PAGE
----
We now provide the formal proof. To continue, we need the following definitions. We say a group is spanning if the matching edges of are incident on at least different . We say that preserves an edge in if belongs to at least one matchable active pair.
Lemma 3.2.
With probability at least , every spanning preserves an edge in .
Proof.
We argue that if is spanning, then preserves an edge in with probability at least . Then, by applying union bound over all spanning , with probability , every spanning preserves an edge in .
For any spanning , there are different ’s such that contains an edge between and , i.e., is matchable by . Recall that is assigned with groups in uniformly at random.
If different ’s are matchable with by , assigning random groups in to suffices to ensure that with probability at least , preserves an edge in .
If different ’s are matchable with by , the probability that a spanning does not preserve any edge in is at most
Lemma 3.3.
With a constant probability, at least of the ’s are spanning.
Proof.
We use the following simple balls and bins argument (see Appendix A.1 for a proof).
Claim 3.4.
Suppose we assign balls to bins independently and uniformly at random. With probability at least , the number of nonempty bins is at least .
Fix an . Consider each as a bin and each matching edge of as a ball. An edge (), i.e., a ball, is assigned to the bin iff the group assigned to vertex is . The number of balls here is and since we use a wise independent hash function () to assign the balls to the bins, all these balls are assigned independently. By Claim 3.4, at least different ’s have edges in that are incident on and (hence is spanning), with probability at least . By Markov inequality, with a constant probability, at least ’s are spanning.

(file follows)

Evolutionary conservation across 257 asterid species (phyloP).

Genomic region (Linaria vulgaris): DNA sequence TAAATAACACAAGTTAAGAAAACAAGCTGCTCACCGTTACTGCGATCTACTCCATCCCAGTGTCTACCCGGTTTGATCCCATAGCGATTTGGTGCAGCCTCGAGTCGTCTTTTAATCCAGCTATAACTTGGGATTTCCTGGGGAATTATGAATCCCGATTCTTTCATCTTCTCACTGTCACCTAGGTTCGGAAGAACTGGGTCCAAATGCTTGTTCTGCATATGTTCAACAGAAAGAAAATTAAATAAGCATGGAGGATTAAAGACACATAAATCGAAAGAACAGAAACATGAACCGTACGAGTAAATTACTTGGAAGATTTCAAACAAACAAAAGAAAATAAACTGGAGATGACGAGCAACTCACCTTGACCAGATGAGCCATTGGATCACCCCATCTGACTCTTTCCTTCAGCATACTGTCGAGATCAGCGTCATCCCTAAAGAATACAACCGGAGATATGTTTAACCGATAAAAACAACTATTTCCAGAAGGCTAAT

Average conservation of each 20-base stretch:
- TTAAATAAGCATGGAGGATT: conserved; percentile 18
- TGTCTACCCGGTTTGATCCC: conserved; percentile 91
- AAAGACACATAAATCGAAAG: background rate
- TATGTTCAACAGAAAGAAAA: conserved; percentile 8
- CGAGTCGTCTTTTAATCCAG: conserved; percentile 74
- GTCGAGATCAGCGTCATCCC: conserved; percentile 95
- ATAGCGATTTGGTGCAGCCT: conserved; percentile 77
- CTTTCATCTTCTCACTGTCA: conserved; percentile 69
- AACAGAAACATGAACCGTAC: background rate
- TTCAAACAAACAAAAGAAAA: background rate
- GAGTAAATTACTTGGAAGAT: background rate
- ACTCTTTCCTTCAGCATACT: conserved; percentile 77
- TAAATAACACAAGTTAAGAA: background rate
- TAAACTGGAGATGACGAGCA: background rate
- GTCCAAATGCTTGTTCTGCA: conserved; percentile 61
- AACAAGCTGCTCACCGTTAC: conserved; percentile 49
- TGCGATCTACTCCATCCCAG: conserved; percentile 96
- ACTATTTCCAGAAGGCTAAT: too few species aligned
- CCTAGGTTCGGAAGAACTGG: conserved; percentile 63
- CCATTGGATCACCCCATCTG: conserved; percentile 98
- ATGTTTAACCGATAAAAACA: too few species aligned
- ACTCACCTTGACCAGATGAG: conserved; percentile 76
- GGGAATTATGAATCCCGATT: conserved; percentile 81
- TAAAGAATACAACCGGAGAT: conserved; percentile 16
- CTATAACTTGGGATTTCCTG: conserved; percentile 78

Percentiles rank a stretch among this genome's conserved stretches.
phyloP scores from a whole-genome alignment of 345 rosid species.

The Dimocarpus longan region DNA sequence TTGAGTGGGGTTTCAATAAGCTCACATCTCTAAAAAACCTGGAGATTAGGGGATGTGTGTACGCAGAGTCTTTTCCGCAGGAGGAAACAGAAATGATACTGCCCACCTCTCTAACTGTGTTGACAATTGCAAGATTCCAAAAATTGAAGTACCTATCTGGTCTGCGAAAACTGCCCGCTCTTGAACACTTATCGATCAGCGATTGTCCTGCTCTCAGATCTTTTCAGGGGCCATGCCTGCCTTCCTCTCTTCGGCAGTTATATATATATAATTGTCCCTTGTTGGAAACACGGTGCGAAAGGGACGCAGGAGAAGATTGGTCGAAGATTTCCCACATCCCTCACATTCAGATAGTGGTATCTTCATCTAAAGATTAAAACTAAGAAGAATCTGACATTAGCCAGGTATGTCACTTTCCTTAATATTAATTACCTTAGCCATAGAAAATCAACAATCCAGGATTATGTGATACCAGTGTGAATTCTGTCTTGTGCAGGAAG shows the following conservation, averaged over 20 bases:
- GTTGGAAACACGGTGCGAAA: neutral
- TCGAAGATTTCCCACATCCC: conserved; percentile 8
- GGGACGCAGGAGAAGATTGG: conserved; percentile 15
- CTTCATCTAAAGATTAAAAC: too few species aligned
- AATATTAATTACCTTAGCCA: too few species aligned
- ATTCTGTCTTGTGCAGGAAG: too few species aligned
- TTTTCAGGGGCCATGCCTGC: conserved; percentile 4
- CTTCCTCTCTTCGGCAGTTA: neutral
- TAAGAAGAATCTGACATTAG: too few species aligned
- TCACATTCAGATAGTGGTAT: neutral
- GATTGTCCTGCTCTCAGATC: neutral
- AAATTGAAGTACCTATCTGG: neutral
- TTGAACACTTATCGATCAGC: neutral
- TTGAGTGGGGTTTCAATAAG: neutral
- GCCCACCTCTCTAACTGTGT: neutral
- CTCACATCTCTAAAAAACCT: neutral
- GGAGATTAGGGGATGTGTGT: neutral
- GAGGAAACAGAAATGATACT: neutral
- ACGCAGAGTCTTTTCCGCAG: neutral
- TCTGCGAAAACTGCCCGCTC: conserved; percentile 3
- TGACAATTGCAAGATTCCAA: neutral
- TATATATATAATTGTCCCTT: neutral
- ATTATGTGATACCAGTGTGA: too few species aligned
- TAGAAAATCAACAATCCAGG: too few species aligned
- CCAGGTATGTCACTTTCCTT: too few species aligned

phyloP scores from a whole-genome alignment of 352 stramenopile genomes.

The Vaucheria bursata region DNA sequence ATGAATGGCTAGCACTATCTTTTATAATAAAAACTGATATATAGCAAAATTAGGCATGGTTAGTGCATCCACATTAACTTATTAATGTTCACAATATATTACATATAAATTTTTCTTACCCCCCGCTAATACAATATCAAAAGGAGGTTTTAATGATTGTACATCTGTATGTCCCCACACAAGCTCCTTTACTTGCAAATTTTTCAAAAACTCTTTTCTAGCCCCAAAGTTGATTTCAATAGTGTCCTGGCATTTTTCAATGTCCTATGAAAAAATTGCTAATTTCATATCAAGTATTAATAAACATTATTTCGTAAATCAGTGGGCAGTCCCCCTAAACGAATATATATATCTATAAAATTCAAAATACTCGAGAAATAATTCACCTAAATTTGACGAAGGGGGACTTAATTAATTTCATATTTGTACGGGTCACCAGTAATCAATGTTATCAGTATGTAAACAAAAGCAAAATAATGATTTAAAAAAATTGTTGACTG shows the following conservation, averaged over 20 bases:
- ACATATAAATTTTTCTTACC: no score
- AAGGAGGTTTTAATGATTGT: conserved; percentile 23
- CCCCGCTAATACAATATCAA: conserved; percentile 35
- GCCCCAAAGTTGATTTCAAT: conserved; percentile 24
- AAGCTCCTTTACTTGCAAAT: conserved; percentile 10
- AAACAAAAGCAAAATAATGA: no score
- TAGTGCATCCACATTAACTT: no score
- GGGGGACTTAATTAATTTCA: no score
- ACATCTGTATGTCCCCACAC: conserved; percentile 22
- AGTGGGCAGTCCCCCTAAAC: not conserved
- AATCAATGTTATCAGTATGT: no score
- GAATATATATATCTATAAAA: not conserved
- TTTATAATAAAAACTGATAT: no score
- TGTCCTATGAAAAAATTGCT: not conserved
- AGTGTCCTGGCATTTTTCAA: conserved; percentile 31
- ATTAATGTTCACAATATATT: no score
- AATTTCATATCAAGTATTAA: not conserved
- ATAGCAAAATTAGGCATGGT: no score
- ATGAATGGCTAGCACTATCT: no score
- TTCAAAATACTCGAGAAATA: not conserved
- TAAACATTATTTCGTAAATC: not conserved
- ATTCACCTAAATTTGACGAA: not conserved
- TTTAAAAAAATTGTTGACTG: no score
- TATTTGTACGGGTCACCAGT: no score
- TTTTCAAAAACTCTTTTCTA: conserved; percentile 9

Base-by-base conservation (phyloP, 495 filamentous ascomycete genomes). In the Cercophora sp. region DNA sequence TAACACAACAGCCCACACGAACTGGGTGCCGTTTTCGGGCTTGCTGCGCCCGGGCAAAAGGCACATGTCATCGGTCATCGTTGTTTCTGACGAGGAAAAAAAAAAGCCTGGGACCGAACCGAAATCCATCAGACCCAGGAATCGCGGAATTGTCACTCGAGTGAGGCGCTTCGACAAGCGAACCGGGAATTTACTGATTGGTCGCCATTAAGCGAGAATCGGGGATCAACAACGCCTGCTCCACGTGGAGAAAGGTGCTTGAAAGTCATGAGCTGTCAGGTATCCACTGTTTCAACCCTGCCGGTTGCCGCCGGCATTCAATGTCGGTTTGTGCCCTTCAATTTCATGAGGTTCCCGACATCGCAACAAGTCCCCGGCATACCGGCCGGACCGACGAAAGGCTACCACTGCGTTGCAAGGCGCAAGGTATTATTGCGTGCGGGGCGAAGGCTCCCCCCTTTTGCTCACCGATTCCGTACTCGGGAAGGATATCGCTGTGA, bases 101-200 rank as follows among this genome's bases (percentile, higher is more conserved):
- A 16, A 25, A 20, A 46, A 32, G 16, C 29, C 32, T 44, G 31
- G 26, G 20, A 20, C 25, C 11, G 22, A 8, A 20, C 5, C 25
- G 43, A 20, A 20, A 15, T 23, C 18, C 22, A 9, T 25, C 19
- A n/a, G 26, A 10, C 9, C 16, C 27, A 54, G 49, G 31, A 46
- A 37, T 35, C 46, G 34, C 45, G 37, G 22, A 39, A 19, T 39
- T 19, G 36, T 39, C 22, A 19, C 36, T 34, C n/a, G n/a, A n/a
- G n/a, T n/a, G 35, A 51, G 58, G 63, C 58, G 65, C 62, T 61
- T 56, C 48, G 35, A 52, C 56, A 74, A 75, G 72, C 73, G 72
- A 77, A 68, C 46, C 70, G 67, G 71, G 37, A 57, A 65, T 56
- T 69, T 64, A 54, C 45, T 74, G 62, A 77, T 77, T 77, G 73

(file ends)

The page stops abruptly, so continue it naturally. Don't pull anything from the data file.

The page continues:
Lemma 3.5.
With a constant probability, groups in are active partners of distinct spanning , such that and are matchable by .
Proof.
Suppose each spanning , when picking the ’s, only keeps the first where and are matchable by (picking more can only increase the size of the final matching). We only need to show that the number of distinct ’s that are kept by ’s is .
Suppose ; the other case when is an easy case since each spanning is matchable with fraction of the groups in . By Lemma 3.3, there are spanning ’s with high probability. Therefore, there are edges in incident on all the spanning ’s; we denote these edges of by . Since each group in has matching edge, and , it must be that at least groups in contain at least vertices incident on ; otherwise, the total number of edges incident on is less than
Let be the set of all these groups in . Conditioned on the event that preserves an edge in , for each of the groups that are matchable with by (there are at most such groups), the probability that is kept by is at least . Therefore, for each of these groups, the probability that is assigned to any spanning is at most
Hence the expected number of groups in that are not active partner of any spanning is at most . By Markov inequality, with a constant probability, different will be kept by some spanning .
Note that the probability of success can be boosted to any constant by allowing to repeatedly pick groups from as active partners for a constant number of times.
Proof.